$500,000 Manufacturing Scholarship Helps Close Skills Gap
It seems like a scene from a movie: A billionaire walks into the room, announces that he wants to help Montanans get high-paying jobs, and donates $500,000 in scholarships for underprivileged students and war vets. It’s not a scene, though – it was a real billionaire with real money in Helena, Montana last week.
Greg Gianforte with the Gianforte Family Foundation is giving $500,000 in scholarships to the Student Assistance Foundation, a private non-profit student financial assistance corporation. The scholarships are available immediately for 2015 and 2016 at 13 different two-year colleges around the state and are specifically for lower-income students and veterans pursuing manufacturing or industrial educations in Montana. This opportunity comes during a critical time in our nation’s economy – a time when the skills gap widens as young workers remain absent in manufacturing positions while older workers phase into the retirement stage of life.
Greg Gianforte said it as succinctly as anyone: “Montana needs more high wage jobs. And one of the things we’ve learned is that manufacturing creates high wage jobs. Yet, not everybody in Montana that’s seeking work has the skills to get these jobs.”
Manufacturers across the nation have been facing a severe workforce shortage for years. Part of the problem is an aging workforce, part of the problem is a misperception of manufacturing in our youth’s minds – but most of it is a lack of opportunity for our young workforce to get the education they need to succeed in the manufacturing industry. Gianforte’s scholarship funds are the opportunity many people are looking for in order to develop the skills they need for high-paying Montana jobs.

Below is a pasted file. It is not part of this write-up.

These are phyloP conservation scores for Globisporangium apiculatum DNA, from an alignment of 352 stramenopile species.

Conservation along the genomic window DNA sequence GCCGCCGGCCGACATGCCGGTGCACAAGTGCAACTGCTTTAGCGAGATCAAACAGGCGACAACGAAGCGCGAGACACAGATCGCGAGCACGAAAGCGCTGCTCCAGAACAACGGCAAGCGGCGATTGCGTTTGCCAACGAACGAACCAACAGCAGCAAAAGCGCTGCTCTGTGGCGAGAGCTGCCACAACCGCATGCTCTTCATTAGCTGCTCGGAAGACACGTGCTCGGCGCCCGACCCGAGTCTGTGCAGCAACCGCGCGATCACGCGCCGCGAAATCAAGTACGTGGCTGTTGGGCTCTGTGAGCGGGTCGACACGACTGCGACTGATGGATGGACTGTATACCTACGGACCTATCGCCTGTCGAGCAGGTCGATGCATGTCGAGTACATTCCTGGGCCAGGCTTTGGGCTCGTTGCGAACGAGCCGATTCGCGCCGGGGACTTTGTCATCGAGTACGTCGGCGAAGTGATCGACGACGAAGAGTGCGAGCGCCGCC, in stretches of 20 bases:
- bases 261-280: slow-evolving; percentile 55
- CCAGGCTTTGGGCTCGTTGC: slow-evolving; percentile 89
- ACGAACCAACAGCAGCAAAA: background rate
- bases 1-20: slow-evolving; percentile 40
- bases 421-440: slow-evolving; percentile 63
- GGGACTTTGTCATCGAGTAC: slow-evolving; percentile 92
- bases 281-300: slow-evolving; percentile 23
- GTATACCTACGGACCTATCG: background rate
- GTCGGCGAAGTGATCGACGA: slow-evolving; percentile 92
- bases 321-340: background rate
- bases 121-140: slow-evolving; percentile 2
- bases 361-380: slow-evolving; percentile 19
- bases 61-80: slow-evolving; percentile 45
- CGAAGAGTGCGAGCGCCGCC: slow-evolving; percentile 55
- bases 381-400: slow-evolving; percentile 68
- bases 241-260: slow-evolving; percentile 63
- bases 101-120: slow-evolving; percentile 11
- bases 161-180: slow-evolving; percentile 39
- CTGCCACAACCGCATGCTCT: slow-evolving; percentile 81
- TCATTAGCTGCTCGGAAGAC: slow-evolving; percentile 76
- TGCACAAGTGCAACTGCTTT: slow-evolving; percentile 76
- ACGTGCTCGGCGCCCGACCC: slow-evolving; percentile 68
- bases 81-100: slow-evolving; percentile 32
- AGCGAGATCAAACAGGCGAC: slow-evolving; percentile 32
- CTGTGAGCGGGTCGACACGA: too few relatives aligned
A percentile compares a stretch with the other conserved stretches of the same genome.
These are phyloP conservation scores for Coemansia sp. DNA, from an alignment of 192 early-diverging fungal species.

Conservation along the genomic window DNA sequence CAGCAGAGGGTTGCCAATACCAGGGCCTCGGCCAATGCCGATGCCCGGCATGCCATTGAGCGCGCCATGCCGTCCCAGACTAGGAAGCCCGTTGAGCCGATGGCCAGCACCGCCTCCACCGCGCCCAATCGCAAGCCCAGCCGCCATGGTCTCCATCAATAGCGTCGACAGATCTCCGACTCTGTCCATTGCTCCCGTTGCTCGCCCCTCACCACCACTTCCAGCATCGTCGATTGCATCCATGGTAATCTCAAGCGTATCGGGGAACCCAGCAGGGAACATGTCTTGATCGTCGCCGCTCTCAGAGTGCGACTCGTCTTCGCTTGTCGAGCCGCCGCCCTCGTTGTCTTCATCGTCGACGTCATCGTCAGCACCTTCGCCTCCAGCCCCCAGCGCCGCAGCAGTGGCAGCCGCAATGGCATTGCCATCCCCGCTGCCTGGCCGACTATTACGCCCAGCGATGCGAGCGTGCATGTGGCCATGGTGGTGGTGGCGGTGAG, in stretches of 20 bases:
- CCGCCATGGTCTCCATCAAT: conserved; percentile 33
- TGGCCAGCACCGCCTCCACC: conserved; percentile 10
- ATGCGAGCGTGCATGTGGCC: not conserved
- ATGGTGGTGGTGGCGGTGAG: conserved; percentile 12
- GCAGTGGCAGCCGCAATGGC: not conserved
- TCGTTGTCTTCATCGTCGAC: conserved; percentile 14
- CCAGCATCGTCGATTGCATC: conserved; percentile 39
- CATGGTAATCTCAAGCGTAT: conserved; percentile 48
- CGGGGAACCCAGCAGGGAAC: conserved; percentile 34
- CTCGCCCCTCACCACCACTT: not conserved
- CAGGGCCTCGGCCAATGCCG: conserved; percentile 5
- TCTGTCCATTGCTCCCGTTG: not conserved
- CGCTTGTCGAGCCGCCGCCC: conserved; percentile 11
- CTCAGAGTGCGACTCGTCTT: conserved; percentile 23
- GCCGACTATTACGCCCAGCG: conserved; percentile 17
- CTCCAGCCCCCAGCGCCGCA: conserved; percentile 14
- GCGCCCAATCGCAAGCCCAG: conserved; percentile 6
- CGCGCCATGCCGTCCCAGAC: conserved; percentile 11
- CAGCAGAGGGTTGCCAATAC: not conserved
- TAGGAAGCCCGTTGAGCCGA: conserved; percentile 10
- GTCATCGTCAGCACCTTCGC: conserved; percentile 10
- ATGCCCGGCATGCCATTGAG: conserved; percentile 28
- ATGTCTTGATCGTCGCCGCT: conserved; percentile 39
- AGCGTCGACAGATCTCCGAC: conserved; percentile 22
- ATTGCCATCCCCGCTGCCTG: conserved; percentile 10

Tom Spika, president of Spika Welding & Manufacturing, praised the initiative: “We are experiencing a severe skills gap and workforce shortage for many of us requiring skilled welders, machinists, and other manufacturing positions, and this scholarship will go far in promoting and facilitating a workforce to match these current and future job opportunities.”
Montana manufacturing employment increased from 17,500 in 2009 to 18,600 in 2013, an increase of 6.3 percent - an increase considerably faster than the national rate. As the Montana manufacturing industry continues to grow, so does the need for available skilled workers. Shortages in skilled production jobs, like machinists, operators, craft workers, distributors, and technicians, are inhibiting manufacturers’ ability not only to expand operations, but to also drive innovation and improve productivity. Our country's manufacturers have no options left. That's why manufacturing scholarships like the Gianforte Family Foundation are so inspiring - they provide a viable option for students and manufacturers in a gridlocked system.
Do you have what it takes to work in manufacturing?
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